By James Rich
While it would be impossible to create a definitive list of apples for the purposes of this book – there are so many that it would be an encyclopedia in itself – I wanted to share a small selection of the most popular cooking and eating apple varieties that are widely available, some more common than others but each with their own distinctive flavour and story to tell.
1. Annie Elizabeth
A particularly sweet cooking variety that works well in cakes as it keeps its shape, which make it ideal for decorating the tops of tarts and galettes.
2. Blenheim Orange
A dual-purpose variety that can be eaten as well as cooked. Great in dessert, crumbles and cakes.
Originally grown in New Zealand, this is a hardy and robust eating apple. Juicy, well balanced and with an interesting taste combination that includes a subtle hint of nutmeg and cinnamon flavours, Braeburns hold their shape when cooked and are great stuffed and baked.
There is a reason why Bramleys are the undisputed king of the cookers: they have a durable, bitter sharp-flavour that mellows and sweetens when cooked. Bramleys are known the world over and easy to find in supermarkets. They also have a fascinating history, hailing from Southwell in Nottinghamshire UK, they were first recorded in 1809. The original tree that bore the very first Bramley apple fruit is still alive and producing apples each year, two centuries on.
5. Chivers Delight
Not dissimilar to a Cox’s, this has a good balance of sweet and sharp and a subtle aroma. It can be eaten raw or used in cooking.
Arguably the most famous – and delicious, if you ask me – eating apple in the world, the Cox’s Orange Pippin, to use its full title, is crisp, juicy and perfectly balanced. Intensely sweet but with a hefty level of sharp flavour, it can be eaten raw and used in cooking and baking too, where it keeps its shape well.
Tiny green or blush-coloured apples that are about the size of a large cherry, crab apples have beautiful blossom and have recently been grown for their decorative properties rather than to be eaten, however they have an amazingly tangy flavour when cooked. Generally, they are too sharp to be eaten raw, unless picked at the end of the season, but they are great in pies and make perfect preserving apples for jams and jellies due to their very high pectin levels. pectin levels.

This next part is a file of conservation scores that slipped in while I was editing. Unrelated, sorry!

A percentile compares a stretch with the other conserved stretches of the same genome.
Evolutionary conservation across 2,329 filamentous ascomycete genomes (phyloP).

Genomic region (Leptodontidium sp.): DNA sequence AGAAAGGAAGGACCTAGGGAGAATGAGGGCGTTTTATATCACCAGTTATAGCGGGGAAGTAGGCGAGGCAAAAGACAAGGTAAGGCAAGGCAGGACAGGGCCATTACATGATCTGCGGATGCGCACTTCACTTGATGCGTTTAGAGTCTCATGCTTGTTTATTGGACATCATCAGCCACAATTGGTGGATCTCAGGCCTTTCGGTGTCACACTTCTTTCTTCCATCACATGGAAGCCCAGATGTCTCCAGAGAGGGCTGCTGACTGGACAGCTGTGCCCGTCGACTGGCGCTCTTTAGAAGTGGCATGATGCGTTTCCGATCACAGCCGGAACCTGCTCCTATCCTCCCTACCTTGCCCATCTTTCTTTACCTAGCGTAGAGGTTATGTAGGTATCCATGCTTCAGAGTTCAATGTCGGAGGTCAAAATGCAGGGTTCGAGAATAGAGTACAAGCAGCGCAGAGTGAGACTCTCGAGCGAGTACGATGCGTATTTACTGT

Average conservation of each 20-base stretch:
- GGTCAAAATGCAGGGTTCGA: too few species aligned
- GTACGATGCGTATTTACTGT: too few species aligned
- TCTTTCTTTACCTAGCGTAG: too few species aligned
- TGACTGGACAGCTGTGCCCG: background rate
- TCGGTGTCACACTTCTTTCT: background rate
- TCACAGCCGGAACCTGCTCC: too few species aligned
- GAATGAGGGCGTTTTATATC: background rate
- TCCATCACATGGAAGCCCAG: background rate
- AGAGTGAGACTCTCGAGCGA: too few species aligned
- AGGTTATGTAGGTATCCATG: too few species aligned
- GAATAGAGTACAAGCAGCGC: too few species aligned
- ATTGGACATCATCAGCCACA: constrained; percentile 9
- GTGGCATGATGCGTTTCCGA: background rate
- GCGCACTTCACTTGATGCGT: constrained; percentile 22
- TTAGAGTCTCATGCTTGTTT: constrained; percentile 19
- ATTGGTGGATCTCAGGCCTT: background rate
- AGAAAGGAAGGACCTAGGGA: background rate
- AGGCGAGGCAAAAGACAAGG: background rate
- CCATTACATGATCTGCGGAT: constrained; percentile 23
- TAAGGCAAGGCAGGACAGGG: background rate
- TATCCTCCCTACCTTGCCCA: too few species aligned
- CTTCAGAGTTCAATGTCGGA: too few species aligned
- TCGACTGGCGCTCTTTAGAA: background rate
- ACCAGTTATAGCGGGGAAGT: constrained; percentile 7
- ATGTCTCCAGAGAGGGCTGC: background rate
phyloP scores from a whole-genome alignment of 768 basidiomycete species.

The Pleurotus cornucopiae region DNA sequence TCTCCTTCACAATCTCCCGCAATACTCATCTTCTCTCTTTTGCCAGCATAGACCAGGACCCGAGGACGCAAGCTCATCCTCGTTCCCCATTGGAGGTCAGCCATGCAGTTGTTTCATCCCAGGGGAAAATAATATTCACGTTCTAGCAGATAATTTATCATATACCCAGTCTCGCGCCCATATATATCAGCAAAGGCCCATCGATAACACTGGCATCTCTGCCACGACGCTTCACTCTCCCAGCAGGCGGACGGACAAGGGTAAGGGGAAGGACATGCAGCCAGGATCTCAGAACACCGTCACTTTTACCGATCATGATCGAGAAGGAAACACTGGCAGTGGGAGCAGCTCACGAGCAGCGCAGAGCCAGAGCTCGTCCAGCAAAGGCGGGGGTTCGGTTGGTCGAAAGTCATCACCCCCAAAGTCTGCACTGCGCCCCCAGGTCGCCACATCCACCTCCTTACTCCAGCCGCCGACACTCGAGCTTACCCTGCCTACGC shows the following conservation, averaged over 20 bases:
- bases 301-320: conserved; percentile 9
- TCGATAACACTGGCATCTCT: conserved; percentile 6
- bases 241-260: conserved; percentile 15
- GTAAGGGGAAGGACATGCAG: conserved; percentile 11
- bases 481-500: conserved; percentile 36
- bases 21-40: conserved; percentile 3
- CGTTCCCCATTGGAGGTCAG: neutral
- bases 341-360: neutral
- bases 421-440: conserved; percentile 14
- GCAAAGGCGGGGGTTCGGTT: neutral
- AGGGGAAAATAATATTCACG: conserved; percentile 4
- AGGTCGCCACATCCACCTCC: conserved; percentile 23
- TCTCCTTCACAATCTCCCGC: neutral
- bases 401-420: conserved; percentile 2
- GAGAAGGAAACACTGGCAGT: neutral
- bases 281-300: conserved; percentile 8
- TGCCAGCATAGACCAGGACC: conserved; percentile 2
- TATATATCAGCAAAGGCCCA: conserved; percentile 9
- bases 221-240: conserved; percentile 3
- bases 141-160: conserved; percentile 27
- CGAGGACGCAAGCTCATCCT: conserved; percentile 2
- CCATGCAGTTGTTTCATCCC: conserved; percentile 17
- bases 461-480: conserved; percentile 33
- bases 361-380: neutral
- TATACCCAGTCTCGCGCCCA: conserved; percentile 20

Originally from the county of Essex in the UK, Discovery apples are crisp and juicy with hints of strawberry in the flavour. Nicely balanced between sweet and sharp, they are ideal eaten raw in salads or juiced.
9. Egremont Russet
A very distinctive eating apple from the Russet family with golden-yellow, rough skin, Egremont Russet has a distinctive nutty and even smoky flavour, which makes them particularly delicious for juicing.
One of my favourite apples and similar in flavour and composition to the Cox’s, which is actually its parent, Fiestas have a balanced sharp and sweet flavour, are aromatic and easily cooked, eaten raw or juiced. The skin is also the most wonderful deep red colour.
Hailing from Japan with a crisp, juicy and sweet flavour, Fuji apples are generally best eaten raw, sliced into salads or used in drinks.
12. Golden Delicious
A very popular eating apple in the UK and Europe, Golden Delicious are crisp and juicy with a rich, sweet flavour when picked late in the season. An ideal eating apple, it needs to be used in simple, delicate dishes when cooked to avoid it being overshadowed by stronger, bolder flavours.
13. Granny Smith
Intensely juicy, bold, sharp and packing a punch, Granny Smith is a hugely popular eating apple that also holds its own when cooked, in terms of both flavour and shape. Granny Smith can be cooked in many ways and is also great for juicing.
Crisp and sweet, a diverse eating apple that can be used across the board, from roasting to juicing. They are particularly good dried or made into apple crisps.
15. James Grieve
A dual-purpose apple that is great when cooked in pastries and pies, but particularly when juiced, and you can also eat it raw, but you need to wait until later in the season when the fruit sweetens. A great alternative to Bramley.
A very young variety in apple terms, having been grown for the first time in New Zealand in the 1980s, Jazz apples are very juicy and crunchy with a sweet/ tart balance and almost pear-like flavour. They can be used in pies, baking and are great in drinks too.
17. Red Delicious
Mild, sweet and delicately flavoured, Red Delicious are a popular and widely available eating apple in the USA, in particular. Although similar to the Golden Delicious in its flavour, the two are not actually related. Good for eating, this isn’t a great apple to cook with due to its delicate flavour.
18. Red Falstaff
Usually eaten fresh and great for juicing, this apple has an aromatic flavour and sweet-sharp balance.
19. Royal Gala
One of the most widely available apples on the planet, Royal Gala apples are crisp, juicy and sweet with floral and vanilla notes. Incredibly diverse, Royal Galas are great eating apples and can also be used in salads, chutneys and preserves, baking, and even diced into burger patties.
20. Worcester Pearmain
First noted in 1874, the Worcester Pearmain is a crisp, aromatic apple with unusual strawberry notes. All the recipes give suggested varieties that should be readily available. However, if you are lucky enough to be able to search out local varieties, simply use the suggestions to pick an unusual variety that has similar qualities.
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Cover courtesy of Hardie Grant
Excerpted with permission from Apple: Recipes from the Orchard by James Rich, published by Hardie Grant Books September 2019, RRP $29.99 Hardcover.
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